In The Art of Greece and Rome Susan Woodford illuminates the great achievements of classical art and architecture and conveys a sense of the excitement that fired the creative artists of the ancient world. The Greeks were quick to challenge time-honored styles and, stimulated by the problems that sometimes emerged from their daring innovations, they invented solutions that have been considered classics ever since. The Romans recognized the Greek achievement and built on it, adding a talent for organization and flair for architectural construction on a huge scale to create an impressive art of their own. This edition includes a new chapter on art throughout the Roman empire, new illustrations, updated bibliography and glossary.
|Publisher:||Cambridge University Press|
|Sold by:||Barnes & Noble|
|File size:||24 MB|
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About the Author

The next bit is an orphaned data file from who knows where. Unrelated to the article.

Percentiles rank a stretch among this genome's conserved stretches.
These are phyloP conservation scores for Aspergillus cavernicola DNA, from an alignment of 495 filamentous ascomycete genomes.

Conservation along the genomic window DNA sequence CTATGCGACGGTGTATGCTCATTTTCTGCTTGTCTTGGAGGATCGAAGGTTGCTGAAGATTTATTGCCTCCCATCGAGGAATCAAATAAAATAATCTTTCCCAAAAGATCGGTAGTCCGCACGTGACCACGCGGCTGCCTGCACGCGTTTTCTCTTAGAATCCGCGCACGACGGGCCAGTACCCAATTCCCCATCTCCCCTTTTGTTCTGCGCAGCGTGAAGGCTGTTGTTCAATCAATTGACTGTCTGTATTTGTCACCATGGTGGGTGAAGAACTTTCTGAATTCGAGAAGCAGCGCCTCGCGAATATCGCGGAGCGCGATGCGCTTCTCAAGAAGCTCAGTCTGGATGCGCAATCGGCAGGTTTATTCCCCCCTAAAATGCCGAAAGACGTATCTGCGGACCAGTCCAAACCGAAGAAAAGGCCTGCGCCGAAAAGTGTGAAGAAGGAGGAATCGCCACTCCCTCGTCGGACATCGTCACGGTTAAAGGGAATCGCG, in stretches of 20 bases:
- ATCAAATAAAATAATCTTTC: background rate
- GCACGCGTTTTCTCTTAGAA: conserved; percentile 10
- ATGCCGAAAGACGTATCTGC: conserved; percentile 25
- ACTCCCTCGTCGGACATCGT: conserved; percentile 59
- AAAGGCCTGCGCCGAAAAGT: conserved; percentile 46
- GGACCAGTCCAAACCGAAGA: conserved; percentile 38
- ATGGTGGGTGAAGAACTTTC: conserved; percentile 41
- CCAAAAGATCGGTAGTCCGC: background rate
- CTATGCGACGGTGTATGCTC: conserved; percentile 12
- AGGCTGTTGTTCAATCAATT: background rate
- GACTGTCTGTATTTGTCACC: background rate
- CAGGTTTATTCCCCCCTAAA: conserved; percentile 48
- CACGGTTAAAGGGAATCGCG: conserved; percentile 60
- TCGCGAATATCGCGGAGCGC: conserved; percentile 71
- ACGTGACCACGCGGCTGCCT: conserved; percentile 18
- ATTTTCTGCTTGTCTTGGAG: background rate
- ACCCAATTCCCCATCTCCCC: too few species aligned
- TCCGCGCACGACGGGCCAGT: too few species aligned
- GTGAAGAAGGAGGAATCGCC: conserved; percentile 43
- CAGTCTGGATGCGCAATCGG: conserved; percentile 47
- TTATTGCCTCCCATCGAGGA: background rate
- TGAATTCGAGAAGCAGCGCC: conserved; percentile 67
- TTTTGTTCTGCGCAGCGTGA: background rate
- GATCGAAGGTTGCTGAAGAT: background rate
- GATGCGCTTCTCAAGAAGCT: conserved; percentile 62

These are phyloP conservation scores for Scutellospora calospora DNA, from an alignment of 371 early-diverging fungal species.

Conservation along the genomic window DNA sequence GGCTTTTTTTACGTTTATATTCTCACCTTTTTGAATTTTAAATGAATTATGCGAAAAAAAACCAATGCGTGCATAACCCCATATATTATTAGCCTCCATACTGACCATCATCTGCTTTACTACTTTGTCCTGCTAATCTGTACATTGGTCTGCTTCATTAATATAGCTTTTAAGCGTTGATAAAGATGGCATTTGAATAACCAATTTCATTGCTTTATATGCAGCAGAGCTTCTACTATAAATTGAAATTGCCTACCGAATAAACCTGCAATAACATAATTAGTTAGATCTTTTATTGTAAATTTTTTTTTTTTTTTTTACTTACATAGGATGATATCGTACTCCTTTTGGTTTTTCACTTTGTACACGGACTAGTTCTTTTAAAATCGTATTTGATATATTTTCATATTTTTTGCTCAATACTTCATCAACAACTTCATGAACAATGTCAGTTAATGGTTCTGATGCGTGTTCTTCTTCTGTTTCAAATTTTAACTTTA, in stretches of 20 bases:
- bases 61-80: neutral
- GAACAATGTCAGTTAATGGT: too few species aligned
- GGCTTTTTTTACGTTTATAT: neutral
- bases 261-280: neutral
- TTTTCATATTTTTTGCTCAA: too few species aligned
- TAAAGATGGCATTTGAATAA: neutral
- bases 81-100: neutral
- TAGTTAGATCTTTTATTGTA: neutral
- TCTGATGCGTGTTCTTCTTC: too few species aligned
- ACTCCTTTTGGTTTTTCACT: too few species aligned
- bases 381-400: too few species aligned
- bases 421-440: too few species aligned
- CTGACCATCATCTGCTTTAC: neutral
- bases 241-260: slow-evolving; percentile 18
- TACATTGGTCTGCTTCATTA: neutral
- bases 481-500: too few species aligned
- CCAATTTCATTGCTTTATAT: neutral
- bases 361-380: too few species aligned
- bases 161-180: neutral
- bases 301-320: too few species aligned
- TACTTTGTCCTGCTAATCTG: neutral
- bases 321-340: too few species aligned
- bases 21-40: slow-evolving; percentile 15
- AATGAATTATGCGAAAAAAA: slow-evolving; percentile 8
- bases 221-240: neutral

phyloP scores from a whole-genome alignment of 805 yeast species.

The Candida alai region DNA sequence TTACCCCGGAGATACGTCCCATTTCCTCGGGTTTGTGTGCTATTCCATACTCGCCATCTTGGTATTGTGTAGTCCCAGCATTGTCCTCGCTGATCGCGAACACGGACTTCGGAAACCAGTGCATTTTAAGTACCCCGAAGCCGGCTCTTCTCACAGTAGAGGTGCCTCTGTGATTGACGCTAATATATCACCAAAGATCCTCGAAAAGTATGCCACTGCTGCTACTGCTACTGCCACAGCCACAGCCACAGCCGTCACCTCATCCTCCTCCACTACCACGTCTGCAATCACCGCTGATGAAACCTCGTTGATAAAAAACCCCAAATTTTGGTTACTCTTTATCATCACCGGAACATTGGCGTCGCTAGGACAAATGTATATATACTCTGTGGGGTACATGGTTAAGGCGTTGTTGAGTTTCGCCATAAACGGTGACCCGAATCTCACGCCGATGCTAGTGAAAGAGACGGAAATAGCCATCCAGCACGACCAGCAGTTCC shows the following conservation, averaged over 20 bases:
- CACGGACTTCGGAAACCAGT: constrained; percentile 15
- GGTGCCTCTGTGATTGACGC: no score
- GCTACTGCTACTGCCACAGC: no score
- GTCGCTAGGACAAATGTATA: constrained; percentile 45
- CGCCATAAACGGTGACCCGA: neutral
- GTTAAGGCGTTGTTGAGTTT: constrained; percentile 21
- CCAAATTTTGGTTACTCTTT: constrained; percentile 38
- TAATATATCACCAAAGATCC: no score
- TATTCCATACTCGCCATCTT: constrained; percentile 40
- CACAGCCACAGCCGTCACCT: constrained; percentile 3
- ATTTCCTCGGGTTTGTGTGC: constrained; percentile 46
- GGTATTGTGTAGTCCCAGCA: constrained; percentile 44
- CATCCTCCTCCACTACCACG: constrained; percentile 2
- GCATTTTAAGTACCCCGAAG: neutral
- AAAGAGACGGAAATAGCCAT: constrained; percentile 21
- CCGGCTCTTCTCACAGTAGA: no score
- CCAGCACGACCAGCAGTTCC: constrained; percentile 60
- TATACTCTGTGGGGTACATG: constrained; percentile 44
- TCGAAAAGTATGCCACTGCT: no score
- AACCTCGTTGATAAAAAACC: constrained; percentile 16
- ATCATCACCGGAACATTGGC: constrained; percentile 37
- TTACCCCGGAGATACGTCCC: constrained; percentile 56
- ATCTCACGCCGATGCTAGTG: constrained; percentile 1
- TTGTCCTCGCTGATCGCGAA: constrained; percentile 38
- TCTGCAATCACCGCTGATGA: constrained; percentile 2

Dr Susan Woodford teaches Greek and Roman art for the University of London and is engaged in research in the Department of Greek and Roman Antiquities in the British Museum. A former Fulbright scholar and Woodrow Wilson Fellow, she has written extensively on classical art for learned journals and is the author of several books including The Parthenon, Images of Myths in Classical Antiquity and a book dealing with later aspects of art history, Looking at Pictures.
Table of ContentsPart I. The Archaic and Classical Periods: Progress and Problems: 1. Free-standing statues; 2. Greek temples and their decoration; 3. Painting and painted pottery; Part II. The 4th Century BC and the Hellenistic Period: Innovation and Renovation: 4. Sculpture; 5. Painting; 6. Architecture and planning; Part III. The Roman World: Adoption and Transformation of the Greek Legacy: 7. Roman statues; 8. Roman painting; 9. Roman architecture: adoption and evolution; 10. World rulers; Epilogue; Appendix: How we know what we think we know.
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